We do not agree with any of these views. Section 22--20--3, supra, clearly permits the fact finder to consider the pecuniary injury to the statutory beneficiaries in awarding compensatory damages for wrongful death. It does not, as plaintiff contends, refer to the pecuniary injury of the deceased. It does not, as defendants contend, say that no damages (or no substantial damages) may be recovered if a statutory beneficiary has not suffered pecuniary injury as a result of the death.

Pecuniary injury to a statutory beneficiary is an element to be considered in awarding damages under § 22--20--3, supra. Its absence (or presence) is to be considered in arriving at the amount of the award. Proof of pecuniary injury is not a prerequisite to recovery of damages for wrongful death. Pecuniary injury to the statutory beneficiary is proved so that the fact finder may consider this injury in awarding damages for the wrongful death. Damages for the wrongful death may be recovered by proof of the present worth of life of decedent to the decedent's estate. We reach these views by considering the history, content and intent of our statute and by considering the court decisions interpreting our statute.

The Statute.

According to Ickes v. Brimhall, 42 N.M. 412, 79 P.2d 942 (1938), at common law, no cause of action for personal injuries which resulted in death survived in favor of the personal representative of the deceased. The right to recover damages for wrongful death is entirely statutory. Baca v. Baca, 71 N.M. 468, 379 P.2d 765 (1963); see Tauch v. Ferguson-Steere Motor Co., 62 N.M. 429, 312 P.2d 83 (1957); Romero v. A.T. & S.F. Ry., 11 N.M. 679, 72 P. 37 (1903).

Laws 1882, ch. 61, §§ 1--3 provided for the recovery of damages for wrongful death. Section 1 pertained to death caused by common carrier. For present law, see § 22--20--4, N.M.S.A.1953 (Supp.1969). Section 2 pertained to death caused by other than common carrier. Section 3 stated that the jury might award damages:

'* * * not exceeding five thousand dollars, as they may deem fair and just, with reference to the necessary injury resulting from such death, to the surviving parties, who may be entitled. * * *'

This 1882 statute was taken from Missouri. Hogsett v. Hanna, 41 N.M. 22, 63 P.2d 540 (1936). The inference in the Missouri cases discussed in Hogsett v. Hanna, supra, is that the wording of our 1882 law permitted, generally, a recovery of damages for wrongful death. Nevertheless, with little if any consideration of this language, precedent indicates that the language quoted from § 3 ('with reference to the necessary injury') limited recovery to the pecuniary injury suffered by the statutory beneficiary entitled to sue. See dissent of Justice Coors in Natseway v. Jojola, 56 N.M. 793, 251 P.2d 274 (1952); Acton v. Shields, 386 S.W.2d 363 (Mo.1965); Moffatt v. Tenney, 17 Colo. 189, 30 P. 348 (1892). We proceed on the basis that under the 1882 statute there could be no recovery of damages for wrongful death unless a statutory beneficiary suffered a pecuniary injury as a result of the death.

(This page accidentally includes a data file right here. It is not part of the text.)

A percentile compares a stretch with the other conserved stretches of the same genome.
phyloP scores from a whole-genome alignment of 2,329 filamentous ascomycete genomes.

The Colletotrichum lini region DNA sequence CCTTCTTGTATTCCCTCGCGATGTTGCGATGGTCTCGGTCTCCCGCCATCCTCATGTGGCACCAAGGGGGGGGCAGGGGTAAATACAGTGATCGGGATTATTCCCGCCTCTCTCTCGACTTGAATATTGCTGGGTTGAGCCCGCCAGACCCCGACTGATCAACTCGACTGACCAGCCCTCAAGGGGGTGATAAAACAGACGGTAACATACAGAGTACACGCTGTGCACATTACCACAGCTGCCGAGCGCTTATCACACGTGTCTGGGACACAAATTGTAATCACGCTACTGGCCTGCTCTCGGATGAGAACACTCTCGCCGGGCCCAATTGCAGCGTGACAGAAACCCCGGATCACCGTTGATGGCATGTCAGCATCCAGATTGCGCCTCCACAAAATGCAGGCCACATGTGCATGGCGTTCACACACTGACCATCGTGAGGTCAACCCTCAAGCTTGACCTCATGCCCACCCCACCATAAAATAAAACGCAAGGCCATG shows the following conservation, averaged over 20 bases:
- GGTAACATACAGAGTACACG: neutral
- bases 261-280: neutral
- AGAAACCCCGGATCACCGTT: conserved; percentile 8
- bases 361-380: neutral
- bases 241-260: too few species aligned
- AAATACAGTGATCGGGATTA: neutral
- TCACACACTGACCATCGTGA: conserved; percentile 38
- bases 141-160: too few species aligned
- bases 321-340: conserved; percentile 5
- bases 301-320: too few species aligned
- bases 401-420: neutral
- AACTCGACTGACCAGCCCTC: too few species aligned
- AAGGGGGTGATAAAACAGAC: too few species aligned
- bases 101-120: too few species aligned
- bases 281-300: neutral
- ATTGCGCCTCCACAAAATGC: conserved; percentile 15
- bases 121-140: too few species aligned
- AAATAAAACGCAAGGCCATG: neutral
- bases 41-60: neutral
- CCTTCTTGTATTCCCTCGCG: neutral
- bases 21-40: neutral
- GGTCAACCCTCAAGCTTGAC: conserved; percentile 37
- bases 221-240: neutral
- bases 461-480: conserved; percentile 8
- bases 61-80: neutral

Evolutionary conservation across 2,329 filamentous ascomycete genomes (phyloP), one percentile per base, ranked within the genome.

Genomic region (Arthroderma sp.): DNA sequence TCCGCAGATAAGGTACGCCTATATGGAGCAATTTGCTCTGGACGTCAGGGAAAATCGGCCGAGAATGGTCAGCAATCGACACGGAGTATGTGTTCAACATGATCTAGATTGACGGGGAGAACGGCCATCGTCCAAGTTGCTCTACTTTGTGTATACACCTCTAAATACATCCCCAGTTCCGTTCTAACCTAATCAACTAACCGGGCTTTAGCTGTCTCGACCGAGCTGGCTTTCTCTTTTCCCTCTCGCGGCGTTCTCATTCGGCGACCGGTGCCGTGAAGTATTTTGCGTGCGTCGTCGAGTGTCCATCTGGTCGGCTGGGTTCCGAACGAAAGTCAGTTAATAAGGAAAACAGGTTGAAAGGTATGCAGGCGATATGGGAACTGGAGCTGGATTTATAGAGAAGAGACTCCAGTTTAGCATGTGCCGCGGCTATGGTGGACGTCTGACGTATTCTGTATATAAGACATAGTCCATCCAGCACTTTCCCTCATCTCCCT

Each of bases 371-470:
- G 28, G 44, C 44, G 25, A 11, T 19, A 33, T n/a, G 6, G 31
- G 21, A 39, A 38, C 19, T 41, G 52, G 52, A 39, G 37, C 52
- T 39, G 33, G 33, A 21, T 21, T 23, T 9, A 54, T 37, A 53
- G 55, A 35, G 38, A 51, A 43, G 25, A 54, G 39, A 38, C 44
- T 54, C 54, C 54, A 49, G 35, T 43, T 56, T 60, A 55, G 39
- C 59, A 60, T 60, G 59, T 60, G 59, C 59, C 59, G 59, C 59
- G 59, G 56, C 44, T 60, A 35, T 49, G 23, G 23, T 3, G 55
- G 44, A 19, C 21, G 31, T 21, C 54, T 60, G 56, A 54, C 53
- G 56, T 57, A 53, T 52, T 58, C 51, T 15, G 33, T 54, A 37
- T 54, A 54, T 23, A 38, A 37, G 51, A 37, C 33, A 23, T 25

The 1882 statute was amended by Laws 1891, ch. 49. Section 1 of the 1891 Act carried forward the substance of § 2 of the 1882 Act. Its present form, § 22--20--1, N.M.S.A.1953, reads:

'Whenever the death of a person shall be caused by the wrongful act, neglect or default of another, although such death shall have been caused under such circumstances as amount in law to a felony, and the act, or neglect, or default, is such as would, if death had not ensued, have entitled th party injured to maintain an action and recover damages in respect thereof, then, and in every such case, the person who or the corporation which, would have been liable, if death had not ensued, shall be liable to an action for damages, notwithstanding the death of the person injured.'

Section 2 of the 1891 Act made substantial revisions in the 1882 law. Among other things, the 1891 Act provided that the statutory action was to be brought in the name of the personal representative rather than in the name of specified beneficiaries. It deleted the phrase "* * * with reference to the necessary injury resulting from such death, * * *" and substituted '* * * taking into consideration the pecuniary injury or injuries resulting from such death. * * *' It named various beneficiaries and, significantly in our opinion, added: '* * * if there be none of the kindred hereinbefore named, then the proceeds of such judgment shall be disposed of in the manner authorized by law for the disposition of the prsonal property of deceased persons.' The pertinent portion of its present form, § 22--20--3, supra, reads:

'Every such action as mentioned in section 1821 (22--20--1) shall be brought by and in the name or names of the personal representative or representatives of such deceased person, and the jury in every such action may give such damages, compensatory and exemplary, as they shall deem fair and just, taking into consideration the pecuniary injury or injuries...